Fewer refinance applications will drive mortgage originations substantially lower over 2012, with loan volume plunging from $1.2 trillion over 2011 to $900 billion over the new year, according to recent study by the ""Mortgage Bankers Association"":http://www.mbaa.org/default.htm (MBA).[IMAGE]
The trade group forecasted that the nation's GDP will near 1.7 percent over 2012, a few percentage points above 1.3 percent seen this year but far from recovery territory, as euro zone markets tilt toward a continental recession and the U.S. economy stays just above a nominal recession.
The MBA tied historically low mortgage rates, plodding existing-home sales and home prices, and a laggardly unemployment rate to the notion that the U.S. will continue to experience trouble ahead in mortgage originations.
""We think growth driven by consumer spending on durables and business spending on new plants and equipment will keep the US [sic] out of recession, but there is significant uncertainty around this forecast,"" ""Jay Brinkmann"":http://www.mbaa.org/AboutMBA/GovernanceandManagement/Management/JayBrinkmann.htm, MBA's chief economist and SVP for research and education, said in a ""statement"":http://www.mortgagebankers.org/NewsandMedia/PressCenter/78185.htm.
He said that weakening European financial markets could spill into the U.S. financial system, further eroding U.S. consumer confidence and the national business climate, positioning the world's largest economy for ""a short, and relatively mild recession"" with[COLUMN_BREAK]
little ""material impact on the economic outlook"" as a result of any policy solutions from lawmakers.
Among other things, the MBA said that the unemployment rate will jump to 9.3 percent over 2012, up from 9.1 percent this year, with benchmark fixed-rate mortgages expected to remain near rock bottom by lingering in the range between 4.4 percent and 4.9 percent over 2012 and 2013, respectively.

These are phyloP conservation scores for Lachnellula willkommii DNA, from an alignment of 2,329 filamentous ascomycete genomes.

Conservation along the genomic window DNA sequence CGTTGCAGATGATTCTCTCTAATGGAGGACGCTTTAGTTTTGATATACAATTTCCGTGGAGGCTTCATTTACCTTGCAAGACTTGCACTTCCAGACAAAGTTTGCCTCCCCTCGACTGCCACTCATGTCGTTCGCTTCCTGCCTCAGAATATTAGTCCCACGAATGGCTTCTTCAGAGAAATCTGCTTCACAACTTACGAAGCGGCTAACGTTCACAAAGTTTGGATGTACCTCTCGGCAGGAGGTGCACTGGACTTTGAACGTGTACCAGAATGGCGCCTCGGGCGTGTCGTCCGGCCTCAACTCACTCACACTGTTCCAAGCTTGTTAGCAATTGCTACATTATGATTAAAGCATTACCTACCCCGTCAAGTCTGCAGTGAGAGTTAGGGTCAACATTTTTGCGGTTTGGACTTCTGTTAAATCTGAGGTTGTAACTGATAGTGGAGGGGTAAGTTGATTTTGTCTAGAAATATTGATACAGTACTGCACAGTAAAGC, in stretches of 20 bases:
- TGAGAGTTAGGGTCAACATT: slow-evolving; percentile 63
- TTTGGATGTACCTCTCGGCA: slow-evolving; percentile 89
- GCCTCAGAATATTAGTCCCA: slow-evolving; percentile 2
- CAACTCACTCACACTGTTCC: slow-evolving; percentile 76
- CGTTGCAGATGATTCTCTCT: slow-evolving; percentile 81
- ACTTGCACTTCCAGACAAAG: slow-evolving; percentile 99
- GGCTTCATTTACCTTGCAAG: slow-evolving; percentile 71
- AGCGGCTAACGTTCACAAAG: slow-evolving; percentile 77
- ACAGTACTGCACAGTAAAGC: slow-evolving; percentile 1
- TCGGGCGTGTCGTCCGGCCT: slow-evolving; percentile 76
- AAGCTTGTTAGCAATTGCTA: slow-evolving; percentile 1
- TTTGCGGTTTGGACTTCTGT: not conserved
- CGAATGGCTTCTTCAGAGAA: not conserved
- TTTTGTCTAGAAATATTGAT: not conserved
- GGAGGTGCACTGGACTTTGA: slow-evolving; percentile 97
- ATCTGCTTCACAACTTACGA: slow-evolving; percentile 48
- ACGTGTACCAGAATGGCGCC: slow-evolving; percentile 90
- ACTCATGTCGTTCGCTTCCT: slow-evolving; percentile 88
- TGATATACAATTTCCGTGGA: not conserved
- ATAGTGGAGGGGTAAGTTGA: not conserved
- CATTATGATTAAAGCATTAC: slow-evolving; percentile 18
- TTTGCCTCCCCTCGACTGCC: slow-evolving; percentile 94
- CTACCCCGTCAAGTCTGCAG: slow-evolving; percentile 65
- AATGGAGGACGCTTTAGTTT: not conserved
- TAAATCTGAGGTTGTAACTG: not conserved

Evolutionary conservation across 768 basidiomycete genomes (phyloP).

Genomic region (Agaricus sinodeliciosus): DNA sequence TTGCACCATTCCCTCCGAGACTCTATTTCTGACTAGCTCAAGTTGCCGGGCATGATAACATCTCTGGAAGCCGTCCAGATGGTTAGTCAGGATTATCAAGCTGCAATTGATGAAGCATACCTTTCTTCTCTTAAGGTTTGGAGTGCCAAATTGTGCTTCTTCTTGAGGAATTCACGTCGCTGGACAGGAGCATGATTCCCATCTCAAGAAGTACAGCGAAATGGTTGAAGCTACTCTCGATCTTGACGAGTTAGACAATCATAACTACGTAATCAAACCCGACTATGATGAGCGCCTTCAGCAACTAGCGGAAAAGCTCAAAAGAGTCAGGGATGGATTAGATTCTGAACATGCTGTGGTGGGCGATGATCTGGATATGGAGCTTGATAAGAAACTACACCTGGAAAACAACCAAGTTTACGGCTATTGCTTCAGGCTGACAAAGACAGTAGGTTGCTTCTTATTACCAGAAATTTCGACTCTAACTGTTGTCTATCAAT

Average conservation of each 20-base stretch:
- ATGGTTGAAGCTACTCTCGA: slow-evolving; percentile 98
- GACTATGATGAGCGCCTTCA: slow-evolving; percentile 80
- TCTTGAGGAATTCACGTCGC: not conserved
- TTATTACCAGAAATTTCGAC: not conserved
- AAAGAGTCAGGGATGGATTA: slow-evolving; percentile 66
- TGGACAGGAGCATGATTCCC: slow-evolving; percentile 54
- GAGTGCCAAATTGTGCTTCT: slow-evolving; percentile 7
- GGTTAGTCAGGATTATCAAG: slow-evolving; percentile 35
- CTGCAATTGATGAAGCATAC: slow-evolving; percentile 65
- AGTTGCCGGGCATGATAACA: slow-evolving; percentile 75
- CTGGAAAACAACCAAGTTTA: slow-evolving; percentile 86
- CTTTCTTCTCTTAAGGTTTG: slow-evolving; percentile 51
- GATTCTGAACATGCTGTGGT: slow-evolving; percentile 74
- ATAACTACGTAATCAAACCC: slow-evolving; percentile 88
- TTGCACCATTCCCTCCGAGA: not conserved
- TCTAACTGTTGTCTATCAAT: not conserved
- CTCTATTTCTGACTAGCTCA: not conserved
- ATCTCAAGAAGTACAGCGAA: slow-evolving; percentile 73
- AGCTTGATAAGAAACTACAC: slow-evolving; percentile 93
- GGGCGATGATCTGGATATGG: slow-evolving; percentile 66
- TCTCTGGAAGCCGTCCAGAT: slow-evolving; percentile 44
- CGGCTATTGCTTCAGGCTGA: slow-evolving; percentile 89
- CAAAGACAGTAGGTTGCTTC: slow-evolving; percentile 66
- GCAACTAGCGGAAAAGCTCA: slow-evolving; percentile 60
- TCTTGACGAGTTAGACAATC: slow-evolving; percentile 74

Total existing-home sales will hover at around 4.9 million units over this year and the next, approaching 5.2 million as 2013 leads the hobbling economic recovery into greener pastures, according to the trade group.
It also said that home prices ""will continue to decline before starting a reversal in mid to late 2012,"" with purchase originations on a marginal climb to $412 billion over the new year, slightly up from $400 billion this year but still a far cry from $472 billion seen over 2010.
Also in the cards, according to the MBA: fewer refinance applications, which will fall to $783 billion in 2012 from $1.1 trillion this year. Refinance originations will crest at $495 billion over 2012 and 2013 after a slow and inexorable dip.
""Purchase volume will stay low as home sales in 2012 remain little changed from 2011,"" Brinkmann said. ""A faster economic recovery led by the housing market would mean faster home price growth and more sales volume, increasing purchase originations somewhat, but would cut off refinance volume sooner than in our forecast.""
And whither the road ahead for a gloomy national outlook?
""[R]egardless of which path the economy and mortgage rates take, we are predicting another tough year, with origination volumes at their lowest point since 1997,"" Brinkmann added. ""Continued slow economic growth will mean that unemployment will remain elevated through 2012, which could slow the improvement in delinquency and foreclosure volumes, meaning that in addition to lower production volumes for the industry, mortgage servicers will also continue to be under pressure.""